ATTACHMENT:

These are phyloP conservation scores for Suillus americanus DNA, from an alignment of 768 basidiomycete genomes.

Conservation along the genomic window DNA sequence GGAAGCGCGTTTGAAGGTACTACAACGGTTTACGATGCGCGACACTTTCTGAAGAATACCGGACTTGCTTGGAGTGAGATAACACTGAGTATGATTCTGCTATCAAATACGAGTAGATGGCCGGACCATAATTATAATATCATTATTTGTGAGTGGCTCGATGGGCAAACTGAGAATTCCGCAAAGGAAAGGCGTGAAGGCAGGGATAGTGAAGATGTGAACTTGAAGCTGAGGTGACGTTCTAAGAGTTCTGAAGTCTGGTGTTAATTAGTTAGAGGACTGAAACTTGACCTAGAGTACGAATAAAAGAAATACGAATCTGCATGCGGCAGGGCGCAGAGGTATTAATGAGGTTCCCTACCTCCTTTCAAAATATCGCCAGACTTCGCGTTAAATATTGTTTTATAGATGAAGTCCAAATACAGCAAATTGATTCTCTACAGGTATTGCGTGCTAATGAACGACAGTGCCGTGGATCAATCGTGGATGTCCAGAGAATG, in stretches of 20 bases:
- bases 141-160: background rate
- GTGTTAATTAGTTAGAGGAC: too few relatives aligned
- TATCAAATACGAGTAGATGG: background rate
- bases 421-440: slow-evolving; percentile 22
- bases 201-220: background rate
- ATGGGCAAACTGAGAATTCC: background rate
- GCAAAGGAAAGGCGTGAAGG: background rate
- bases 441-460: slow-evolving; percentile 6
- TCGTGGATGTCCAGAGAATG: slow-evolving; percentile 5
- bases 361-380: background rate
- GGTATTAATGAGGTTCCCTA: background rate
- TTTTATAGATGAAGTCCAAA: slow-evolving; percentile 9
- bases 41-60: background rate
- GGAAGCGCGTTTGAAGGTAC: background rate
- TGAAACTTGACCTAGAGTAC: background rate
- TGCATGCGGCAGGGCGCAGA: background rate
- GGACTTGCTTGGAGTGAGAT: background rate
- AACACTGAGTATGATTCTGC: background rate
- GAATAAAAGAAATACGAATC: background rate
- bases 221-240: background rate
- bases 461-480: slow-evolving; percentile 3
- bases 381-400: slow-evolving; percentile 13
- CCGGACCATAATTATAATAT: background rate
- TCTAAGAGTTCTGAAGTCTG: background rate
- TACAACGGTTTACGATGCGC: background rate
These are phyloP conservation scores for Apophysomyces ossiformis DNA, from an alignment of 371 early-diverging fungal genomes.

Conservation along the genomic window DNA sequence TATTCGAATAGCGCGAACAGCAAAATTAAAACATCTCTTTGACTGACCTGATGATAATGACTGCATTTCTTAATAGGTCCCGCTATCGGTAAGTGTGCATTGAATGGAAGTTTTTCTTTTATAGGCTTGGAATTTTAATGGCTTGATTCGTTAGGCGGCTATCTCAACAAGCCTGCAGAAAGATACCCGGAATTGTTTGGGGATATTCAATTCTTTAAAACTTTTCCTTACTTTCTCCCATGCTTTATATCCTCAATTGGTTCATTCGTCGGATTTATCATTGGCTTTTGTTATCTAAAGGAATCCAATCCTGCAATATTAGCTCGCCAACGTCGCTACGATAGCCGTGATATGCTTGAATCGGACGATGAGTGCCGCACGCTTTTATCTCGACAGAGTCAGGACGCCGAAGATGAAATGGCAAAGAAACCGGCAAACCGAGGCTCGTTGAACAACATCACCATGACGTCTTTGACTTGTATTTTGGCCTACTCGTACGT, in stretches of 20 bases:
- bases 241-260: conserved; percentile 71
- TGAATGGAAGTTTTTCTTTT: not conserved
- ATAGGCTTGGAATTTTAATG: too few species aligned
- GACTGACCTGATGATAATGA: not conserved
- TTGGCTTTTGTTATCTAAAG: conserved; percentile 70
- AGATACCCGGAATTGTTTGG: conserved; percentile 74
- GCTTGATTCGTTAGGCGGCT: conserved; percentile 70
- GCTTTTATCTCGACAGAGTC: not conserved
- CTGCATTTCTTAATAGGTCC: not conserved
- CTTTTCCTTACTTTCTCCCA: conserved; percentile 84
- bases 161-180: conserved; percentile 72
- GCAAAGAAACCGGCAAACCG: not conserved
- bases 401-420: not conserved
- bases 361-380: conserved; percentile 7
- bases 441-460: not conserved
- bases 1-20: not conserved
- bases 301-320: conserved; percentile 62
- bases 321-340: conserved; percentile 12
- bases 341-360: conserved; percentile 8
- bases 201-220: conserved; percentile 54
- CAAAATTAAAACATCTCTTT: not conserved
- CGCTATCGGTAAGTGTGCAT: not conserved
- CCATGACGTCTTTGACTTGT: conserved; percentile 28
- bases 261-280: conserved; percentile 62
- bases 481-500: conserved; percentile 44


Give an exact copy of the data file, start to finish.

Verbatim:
These are phyloP conservation scores for Suillus americanus DNA, from an alignment of 768 basidiomycete genomes.

Conservation along the genomic window DNA sequence GGAAGCGCGTTTGAAGGTACTACAACGGTTTACGATGCGCGACACTTTCTGAAGAATACCGGACTTGCTTGGAGTGAGATAACACTGAGTATGATTCTGCTATCAAATACGAGTAGATGGCCGGACCATAATTATAATATCATTATTTGTGAGTGGCTCGATGGGCAAACTGAGAATTCCGCAAAGGAAAGGCGTGAAGGCAGGGATAGTGAAGATGTGAACTTGAAGCTGAGGTGACGTTCTAAGAGTTCTGAAGTCTGGTGTTAATTAGTTAGAGGACTGAAACTTGACCTAGAGTACGAATAAAAGAAATACGAATCTGCATGCGGCAGGGCGCAGAGGTATTAATGAGGTTCCCTACCTCCTTTCAAAATATCGCCAGACTTCGCGTTAAATATTGTTTTATAGATGAAGTCCAAATACAGCAAATTGATTCTCTACAGGTATTGCGTGCTAATGAACGACAGTGCCGTGGATCAATCGTGGATGTCCAGAGAATG, in stretches of 20 bases:
- bases 141-160: background rate
- GTGTTAATTAGTTAGAGGAC: too few relatives aligned
- TATCAAATACGAGTAGATGG: background rate
- bases 421-440: slow-evolving; percentile 22
- bases 201-220: background rate
- ATGGGCAAACTGAGAATTCC: background rate
- GCAAAGGAAAGGCGTGAAGG: background rate
- bases 441-460: slow-evolving; percentile 6
- TCGTGGATGTCCAGAGAATG: slow-evolving; percentile 5
- bases 361-380: background rate
- GGTATTAATGAGGTTCCCTA: background rate
- TTTTATAGATGAAGTCCAAA: slow-evolving; percentile 9
- bases 41-60: background rate
- GGAAGCGCGTTTGAAGGTAC: background rate
- TGAAACTTGACCTAGAGTAC: background rate
- TGCATGCGGCAGGGCGCAGA: background rate
- GGACTTGCTTGGAGTGAGAT: background rate
- AACACTGAGTATGATTCTGC: background rate
- GAATAAAAGAAATACGAATC: background rate
- bases 221-240: background rate
- bases 461-480: slow-evolving; percentile 3
- bases 381-400: slow-evolving; percentile 13
- CCGGACCATAATTATAATAT: background rate
- TCTAAGAGTTCTGAAGTCTG: background rate
- TACAACGGTTTACGATGCGC: background rate
These are phyloP conservation scores for Apophysomyces ossiformis DNA, from an alignment of 371 early-diverging fungal genomes.

Conservation along the genomic window DNA sequence TATTCGAATAGCGCGAACAGCAAAATTAAAACATCTCTTTGACTGACCTGATGATAATGACTGCATTTCTTAATAGGTCCCGCTATCGGTAAGTGTGCATTGAATGGAAGTTTTTCTTTTATAGGCTTGGAATTTTAATGGCTTGATTCGTTAGGCGGCTATCTCAACAAGCCTGCAGAAAGATACCCGGAATTGTTTGGGGATATTCAATTCTTTAAAACTTTTCCTTACTTTCTCCCATGCTTTATATCCTCAATTGGTTCATTCGTCGGATTTATCATTGGCTTTTGTTATCTAAAGGAATCCAATCCTGCAATATTAGCTCGCCAACGTCGCTACGATAGCCGTGATATGCTTGAATCGGACGATGAGTGCCGCACGCTTTTATCTCGACAGAGTCAGGACGCCGAAGATGAAATGGCAAAGAAACCGGCAAACCGAGGCTCGTTGAACAACATCACCATGACGTCTTTGACTTGTATTTTGGCCTACTCGTACGT, in stretches of 20 bases:
- bases 241-260: conserved; percentile 71
- TGAATGGAAGTTTTTCTTTT: not conserved
- ATAGGCTTGGAATTTTAATG: too few species aligned
- GACTGACCTGATGATAATGA: not conserved
- TTGGCTTTTGTTATCTAAAG: conserved; percentile 70
- AGATACCCGGAATTGTTTGG: conserved; percentile 74
- GCTTGATTCGTTAGGCGGCT: conserved; percentile 70
- GCTTTTATCTCGACAGAGTC: not conserved
- CTGCATTTCTTAATAGGTCC: not conserved
- CTTTTCCTTACTTTCTCCCA: conserved; percentile 84
- bases 161-180: conserved; percentile 72
- GCAAAGAAACCGGCAAACCG: not conserved
- bases 401-420: not conserved
- bases 361-380: conserved; percentile 7
- bases 441-460: not conserved
- bases 1-20: not conserved
- bases 301-320: conserved; percentile 62
- bases 321-340: conserved; percentile 12
- bases 341-360: conserved; percentile 8
- bases 201-220: conserved; percentile 54
- CAAAATTAAAACATCTCTTT: not conserved
- CGCTATCGGTAAGTGTGCAT: not conserved
- CCATGACGTCTTTGACTTGT: conserved; percentile 28
- bases 261-280: conserved; percentile 62
- bases 481-500: conserved; percentile 44